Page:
Wednesday, December 28, 2005

A Flag on the Moon

To most people the Moon is a mixture of light and dark shades of gray, but there, at six landing sites, is a colorful reminder of Man's presence on the lunar surface. One that has been included in many different artist's interpretation of our landings on the Moon and that is the American Flag.

The brilliant flash of red, white and blue against the extreme grays and blacks of the lunar surface is a wonderful contrast and has become a favorite subject of mine and in some cases a fairly poignant theme to different artists.

I have collected from various space artists their versions of a flag on the Moon. Most of the work was completed by the time I acquired it, but if the work was a commission all I asked of the artist was to be unique.

The first flag painting added to the collection is a work done by Dr. William Hartmann and is entitled "We Were There." Dr. Hartmann worked as a planetary geologist during the Apollo Era. Bill was instrumental in developing some of the theories on Basin Impact Formation and the Origin of the Moon.

I asked Bill what prompted him to paint this piece. Bill's response surprised me and very much added to emotion of the work.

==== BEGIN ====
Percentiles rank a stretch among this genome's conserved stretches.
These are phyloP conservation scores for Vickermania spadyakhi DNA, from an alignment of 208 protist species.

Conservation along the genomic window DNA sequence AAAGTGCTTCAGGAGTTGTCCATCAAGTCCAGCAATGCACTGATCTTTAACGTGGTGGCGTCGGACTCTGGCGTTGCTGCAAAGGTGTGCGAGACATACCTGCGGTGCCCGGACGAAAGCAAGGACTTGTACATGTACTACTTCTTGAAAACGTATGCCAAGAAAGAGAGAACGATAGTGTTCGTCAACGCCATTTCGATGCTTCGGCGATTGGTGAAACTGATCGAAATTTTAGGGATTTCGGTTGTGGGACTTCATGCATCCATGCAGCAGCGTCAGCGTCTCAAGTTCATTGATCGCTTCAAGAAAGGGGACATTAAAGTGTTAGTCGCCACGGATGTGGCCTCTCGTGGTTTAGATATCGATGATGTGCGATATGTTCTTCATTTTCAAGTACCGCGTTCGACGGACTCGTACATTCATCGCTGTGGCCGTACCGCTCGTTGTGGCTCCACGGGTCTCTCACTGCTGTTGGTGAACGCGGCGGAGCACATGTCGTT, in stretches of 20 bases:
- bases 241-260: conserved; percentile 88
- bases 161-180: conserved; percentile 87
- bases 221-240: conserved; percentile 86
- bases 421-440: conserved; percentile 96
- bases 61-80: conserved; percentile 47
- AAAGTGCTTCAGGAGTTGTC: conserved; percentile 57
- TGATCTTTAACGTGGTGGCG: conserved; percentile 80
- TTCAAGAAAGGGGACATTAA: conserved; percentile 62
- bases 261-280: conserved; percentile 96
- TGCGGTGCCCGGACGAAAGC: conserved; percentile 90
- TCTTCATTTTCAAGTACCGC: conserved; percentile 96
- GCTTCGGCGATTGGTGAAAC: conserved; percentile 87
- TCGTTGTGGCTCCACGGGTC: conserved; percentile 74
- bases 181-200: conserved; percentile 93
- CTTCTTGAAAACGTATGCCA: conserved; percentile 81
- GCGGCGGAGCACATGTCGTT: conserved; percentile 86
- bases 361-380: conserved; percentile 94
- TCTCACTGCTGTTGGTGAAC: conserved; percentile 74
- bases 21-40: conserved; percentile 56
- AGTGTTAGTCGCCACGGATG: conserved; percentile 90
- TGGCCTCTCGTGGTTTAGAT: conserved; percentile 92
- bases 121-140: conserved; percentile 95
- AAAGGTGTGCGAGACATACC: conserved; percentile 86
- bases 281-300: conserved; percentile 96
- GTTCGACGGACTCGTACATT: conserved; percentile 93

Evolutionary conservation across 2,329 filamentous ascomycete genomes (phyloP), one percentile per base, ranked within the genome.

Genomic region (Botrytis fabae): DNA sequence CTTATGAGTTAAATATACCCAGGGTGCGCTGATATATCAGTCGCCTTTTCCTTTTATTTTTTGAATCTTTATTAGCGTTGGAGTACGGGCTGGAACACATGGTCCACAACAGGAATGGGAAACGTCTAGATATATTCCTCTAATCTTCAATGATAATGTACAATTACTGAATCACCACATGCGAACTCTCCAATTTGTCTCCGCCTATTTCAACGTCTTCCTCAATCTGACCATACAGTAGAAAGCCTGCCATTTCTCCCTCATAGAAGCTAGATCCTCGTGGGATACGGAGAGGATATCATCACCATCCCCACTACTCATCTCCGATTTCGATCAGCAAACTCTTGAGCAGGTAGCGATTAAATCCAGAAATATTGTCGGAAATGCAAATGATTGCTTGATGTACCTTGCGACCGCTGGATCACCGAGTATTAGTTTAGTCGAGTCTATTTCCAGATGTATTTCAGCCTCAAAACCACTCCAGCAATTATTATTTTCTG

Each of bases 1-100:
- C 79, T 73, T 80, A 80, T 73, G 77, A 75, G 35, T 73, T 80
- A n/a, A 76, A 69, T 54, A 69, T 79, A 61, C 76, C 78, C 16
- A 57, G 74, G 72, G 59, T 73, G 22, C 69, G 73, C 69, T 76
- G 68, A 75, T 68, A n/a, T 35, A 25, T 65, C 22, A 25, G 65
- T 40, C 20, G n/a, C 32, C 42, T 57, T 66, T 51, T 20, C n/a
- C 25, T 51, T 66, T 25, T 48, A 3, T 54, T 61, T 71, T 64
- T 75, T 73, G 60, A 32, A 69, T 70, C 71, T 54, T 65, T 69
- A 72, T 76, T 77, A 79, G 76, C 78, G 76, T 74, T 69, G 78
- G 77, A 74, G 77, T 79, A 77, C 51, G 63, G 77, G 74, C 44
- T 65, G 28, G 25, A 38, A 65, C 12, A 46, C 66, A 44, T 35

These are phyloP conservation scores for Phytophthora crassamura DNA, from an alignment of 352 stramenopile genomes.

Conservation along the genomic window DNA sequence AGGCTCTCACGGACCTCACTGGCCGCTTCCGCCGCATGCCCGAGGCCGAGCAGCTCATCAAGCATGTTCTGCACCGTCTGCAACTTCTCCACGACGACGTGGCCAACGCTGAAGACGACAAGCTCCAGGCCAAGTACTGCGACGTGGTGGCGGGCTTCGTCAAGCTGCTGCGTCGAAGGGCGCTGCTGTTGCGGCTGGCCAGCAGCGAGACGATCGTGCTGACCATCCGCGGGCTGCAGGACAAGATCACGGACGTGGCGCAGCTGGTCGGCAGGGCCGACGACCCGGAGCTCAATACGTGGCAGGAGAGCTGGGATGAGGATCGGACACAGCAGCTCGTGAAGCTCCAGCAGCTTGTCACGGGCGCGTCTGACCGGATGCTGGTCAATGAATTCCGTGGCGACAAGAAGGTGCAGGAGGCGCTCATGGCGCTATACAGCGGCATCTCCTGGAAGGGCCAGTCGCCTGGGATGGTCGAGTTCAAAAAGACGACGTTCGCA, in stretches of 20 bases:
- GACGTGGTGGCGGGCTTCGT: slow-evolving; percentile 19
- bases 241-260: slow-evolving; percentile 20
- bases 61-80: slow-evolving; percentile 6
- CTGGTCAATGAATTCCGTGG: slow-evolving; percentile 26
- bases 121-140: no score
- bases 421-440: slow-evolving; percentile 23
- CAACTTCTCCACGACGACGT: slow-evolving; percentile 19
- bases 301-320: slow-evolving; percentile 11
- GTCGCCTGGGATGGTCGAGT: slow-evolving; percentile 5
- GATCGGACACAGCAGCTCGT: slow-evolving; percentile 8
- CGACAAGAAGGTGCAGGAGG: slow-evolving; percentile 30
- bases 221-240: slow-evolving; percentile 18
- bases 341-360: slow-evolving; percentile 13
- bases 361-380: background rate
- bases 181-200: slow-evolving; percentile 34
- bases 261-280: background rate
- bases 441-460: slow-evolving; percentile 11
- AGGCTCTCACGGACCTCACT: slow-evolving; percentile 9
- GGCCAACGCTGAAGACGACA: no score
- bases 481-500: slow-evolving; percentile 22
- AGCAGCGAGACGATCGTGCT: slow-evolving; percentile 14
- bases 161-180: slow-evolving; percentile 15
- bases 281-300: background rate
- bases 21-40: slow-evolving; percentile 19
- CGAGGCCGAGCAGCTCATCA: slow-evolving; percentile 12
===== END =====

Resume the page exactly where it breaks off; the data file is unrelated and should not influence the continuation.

"I always have a wistful feeling about the fact that we went to the moon...I was a graduate student working on lunar research (when) JFK announced the goal and worked through to my PhD in lunar work and craters during that decade. The simple shutdown of the whole effort leaves me with feelings of lost youth."

Bill goes on to discuss the fact that Alan Bean had influenced this particular painting, but he still returned back to the subliminal reason for the painting.

"I wanted to play with the colors of the flag against the blue Earth, and the idea of this symbol of our audacity left there in this lonely place all these years, after everyone packed up and went home to that blue orb in the sky."

While Dr. Hartmann's work may reflect the disappointment at the ending of a great moment in exploration, there are other artists that look at the flag as an inspiration of what Man can accomplish.

One painting that looks towards the inspiration of Man on the Moon is "One Earth and Fifty Stars" by Detlev van Ravenswaay. While one of the unique things about Deltev has been his ability to explore Space in the abstract with his work, he follows the norm in this painting.

This study of the final work recreates his vision of the flag after the successful landing of Apollo 11 as inspiration for future missions to the Solar System.